The Federal Circuit recently held that a parent company could not recover its lost profits for infringement of a patent when the patent was licensed by a wholly owned subsidiary. Mars, Inc. v. Coin Acceptors, Inc., No. 2007-1409, -1436, 2008 WL 2229783, 2008 U.S. App. LEXIS 11707 (Fed. Cir., June 2, 2008). Plaintiff candy manufacturer, Mars, Inc., held a patent that covered technology to allow vending machine coin changers to recognize and authenticate different denominations of coins electronically. Mars did not manufacture the vending machine coin changers, but licensed the patent to its wholly owned subsidiary,
Mars Electronics International, Inc. (MEI). The parent maintained consolidated financial statements that reflected the profits, losses, assets, and liabilities of all of its subsidiaries, including MEI. The licensing agreement entitled Mars to a certain percentage of the MEI’s gross sales, regardless of whether the MEI made a profit. Mars sued Coin Acceptors, one of the subsidiary’s competitors, alleging that Coin Acceptors infringed its patent. During the lawsuit, Mars sought to recover profits it had lost as a result of Coin Acceptors’ alleged infringement. The district court did not allow Mars to seek its lost profits and the parent appealed that decision to the Federal Circuit.
In general, a patent holder is allowed to recover the lost profits of another entity when those profits would have flowed inexorably to the patent holder. Mars argued that the financial statements consolidating Mars with all of its wholly owned subsidiaries, including MEI, showed that Mars would have ultimately received any of MEI’s profits. Any profits of its subsidiaries would be reported as profits of the parent, under Mars’ reasoning.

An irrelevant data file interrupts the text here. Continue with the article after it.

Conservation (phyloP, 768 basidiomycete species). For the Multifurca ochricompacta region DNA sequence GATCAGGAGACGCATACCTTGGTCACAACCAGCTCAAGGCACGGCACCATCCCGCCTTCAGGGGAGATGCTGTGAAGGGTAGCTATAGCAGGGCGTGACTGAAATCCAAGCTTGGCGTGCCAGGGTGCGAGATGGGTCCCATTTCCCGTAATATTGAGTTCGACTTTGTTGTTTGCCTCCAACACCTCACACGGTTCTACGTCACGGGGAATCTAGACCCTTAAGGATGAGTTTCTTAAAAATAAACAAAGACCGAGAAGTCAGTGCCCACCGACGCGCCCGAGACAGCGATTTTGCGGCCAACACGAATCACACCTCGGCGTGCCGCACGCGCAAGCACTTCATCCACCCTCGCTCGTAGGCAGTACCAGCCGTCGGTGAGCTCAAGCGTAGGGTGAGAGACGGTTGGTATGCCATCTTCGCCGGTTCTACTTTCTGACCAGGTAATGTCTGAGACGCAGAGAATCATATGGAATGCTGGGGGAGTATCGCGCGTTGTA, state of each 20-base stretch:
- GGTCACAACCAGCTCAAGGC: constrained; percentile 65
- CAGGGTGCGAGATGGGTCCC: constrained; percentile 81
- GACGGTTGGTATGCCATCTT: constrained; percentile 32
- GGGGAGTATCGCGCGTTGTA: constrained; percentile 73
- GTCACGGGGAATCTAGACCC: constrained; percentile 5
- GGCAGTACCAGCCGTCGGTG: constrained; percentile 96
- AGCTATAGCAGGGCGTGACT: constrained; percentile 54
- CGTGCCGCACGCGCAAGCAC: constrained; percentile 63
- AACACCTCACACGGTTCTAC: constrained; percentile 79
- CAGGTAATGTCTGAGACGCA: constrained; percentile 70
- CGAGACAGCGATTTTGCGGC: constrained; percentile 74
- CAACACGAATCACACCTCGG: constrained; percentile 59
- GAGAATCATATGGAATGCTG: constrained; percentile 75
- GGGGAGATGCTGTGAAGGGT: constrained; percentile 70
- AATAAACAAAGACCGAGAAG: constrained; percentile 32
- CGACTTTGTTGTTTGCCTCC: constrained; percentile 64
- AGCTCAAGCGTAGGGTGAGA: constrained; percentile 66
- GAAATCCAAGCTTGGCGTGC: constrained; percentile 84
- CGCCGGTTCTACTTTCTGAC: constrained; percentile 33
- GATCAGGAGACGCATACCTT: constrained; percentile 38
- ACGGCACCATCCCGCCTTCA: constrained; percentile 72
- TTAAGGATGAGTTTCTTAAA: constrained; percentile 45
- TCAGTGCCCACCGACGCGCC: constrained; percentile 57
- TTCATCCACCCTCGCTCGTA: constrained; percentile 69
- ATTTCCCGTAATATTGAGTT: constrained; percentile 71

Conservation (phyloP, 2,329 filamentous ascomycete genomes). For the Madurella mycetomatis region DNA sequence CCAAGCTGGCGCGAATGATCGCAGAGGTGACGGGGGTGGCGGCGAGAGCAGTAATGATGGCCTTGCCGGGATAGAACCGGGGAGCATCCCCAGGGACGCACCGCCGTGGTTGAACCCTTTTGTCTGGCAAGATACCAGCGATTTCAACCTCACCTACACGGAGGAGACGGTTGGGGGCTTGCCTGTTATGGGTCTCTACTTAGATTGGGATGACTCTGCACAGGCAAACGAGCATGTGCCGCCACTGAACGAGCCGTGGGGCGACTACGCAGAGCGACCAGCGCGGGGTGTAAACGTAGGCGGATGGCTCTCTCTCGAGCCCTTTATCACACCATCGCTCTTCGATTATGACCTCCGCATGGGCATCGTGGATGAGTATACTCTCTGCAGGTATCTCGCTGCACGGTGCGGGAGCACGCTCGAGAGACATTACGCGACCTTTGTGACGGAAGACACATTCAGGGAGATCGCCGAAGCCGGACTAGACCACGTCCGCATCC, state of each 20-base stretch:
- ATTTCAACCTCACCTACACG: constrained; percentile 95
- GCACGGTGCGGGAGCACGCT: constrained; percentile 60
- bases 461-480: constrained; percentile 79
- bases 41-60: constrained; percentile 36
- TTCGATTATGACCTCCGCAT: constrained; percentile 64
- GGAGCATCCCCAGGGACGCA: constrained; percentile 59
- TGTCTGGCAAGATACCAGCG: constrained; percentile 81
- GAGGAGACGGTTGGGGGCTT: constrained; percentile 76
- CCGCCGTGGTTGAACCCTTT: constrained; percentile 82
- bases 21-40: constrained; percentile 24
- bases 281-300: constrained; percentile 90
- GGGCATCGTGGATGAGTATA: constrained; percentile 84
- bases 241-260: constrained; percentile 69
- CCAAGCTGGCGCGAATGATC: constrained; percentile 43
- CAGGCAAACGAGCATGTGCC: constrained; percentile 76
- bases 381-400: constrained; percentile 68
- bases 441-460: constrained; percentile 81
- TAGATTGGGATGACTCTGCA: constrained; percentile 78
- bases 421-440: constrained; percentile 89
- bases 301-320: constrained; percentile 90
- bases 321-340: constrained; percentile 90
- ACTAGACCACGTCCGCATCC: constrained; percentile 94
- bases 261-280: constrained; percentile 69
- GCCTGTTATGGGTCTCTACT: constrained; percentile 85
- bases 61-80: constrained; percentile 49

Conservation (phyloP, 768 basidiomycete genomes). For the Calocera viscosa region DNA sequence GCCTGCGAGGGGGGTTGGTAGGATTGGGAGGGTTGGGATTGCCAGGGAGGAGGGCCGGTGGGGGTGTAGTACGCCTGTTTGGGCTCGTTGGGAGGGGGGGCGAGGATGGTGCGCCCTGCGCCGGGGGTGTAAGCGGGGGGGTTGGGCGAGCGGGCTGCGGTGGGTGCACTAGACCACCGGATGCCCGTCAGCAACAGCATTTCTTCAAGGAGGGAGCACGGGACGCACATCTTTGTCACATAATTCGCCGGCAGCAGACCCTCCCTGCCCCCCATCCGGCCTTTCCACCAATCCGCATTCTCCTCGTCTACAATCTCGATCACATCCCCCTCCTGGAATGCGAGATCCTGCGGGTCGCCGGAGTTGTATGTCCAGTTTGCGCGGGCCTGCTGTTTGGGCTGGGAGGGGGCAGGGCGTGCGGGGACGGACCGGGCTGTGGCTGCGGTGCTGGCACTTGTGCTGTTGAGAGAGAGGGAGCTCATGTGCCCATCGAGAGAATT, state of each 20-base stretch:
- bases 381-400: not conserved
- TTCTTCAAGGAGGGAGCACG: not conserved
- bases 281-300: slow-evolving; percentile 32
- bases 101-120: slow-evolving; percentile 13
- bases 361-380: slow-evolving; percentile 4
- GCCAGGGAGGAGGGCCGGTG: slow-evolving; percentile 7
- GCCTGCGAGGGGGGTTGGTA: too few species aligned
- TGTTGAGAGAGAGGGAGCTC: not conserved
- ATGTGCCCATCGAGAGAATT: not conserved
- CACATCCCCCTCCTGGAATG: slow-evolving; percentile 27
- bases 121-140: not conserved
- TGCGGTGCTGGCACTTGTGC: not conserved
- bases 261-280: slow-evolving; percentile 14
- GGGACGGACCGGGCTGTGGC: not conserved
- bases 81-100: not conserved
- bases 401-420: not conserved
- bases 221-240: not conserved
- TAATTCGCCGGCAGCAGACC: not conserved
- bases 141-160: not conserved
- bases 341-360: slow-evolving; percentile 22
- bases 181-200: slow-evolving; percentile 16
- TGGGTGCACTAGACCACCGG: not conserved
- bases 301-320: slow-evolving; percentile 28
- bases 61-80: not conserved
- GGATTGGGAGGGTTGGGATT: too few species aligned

The Federal Circuit rejected this reasoning. The court looked instead to the licensing agreement between Mars and MEI. The court reasoned that, since Mars received only a royalty payment based on gross sales of MEI, Mars was never entitled to MEI’s profits. Therefore, it could not have lost any profits by the defendant’s infringement. Accordingly, the court denied that Mars was entitled to lost profits and, instead, limited Mars to a reasonable royalty based on Coin Acceptors’ infringement.
The court’s decision is not surprising given the general requirement to prove “but for” causation to establish lost profits. However, it is a warning to companies that split manufacturing and patent ownership between multiple corporate entities to carefully consider their internal licensing arrangements. Companies cannot rely on the mere fact that their profits and financials for related entities are consolidated. In order to establish lost profit damages, the patent-owning entity has to show that it was entitled to receive the profits from the manufacturing entity. Since the court’s decision in this case turned on the specific terms in the licensing agreement between a parent and subsidiary, the decision may prompt companies that split manufacturing and patent ownership between multiple corporate entities to reexamine their agreements.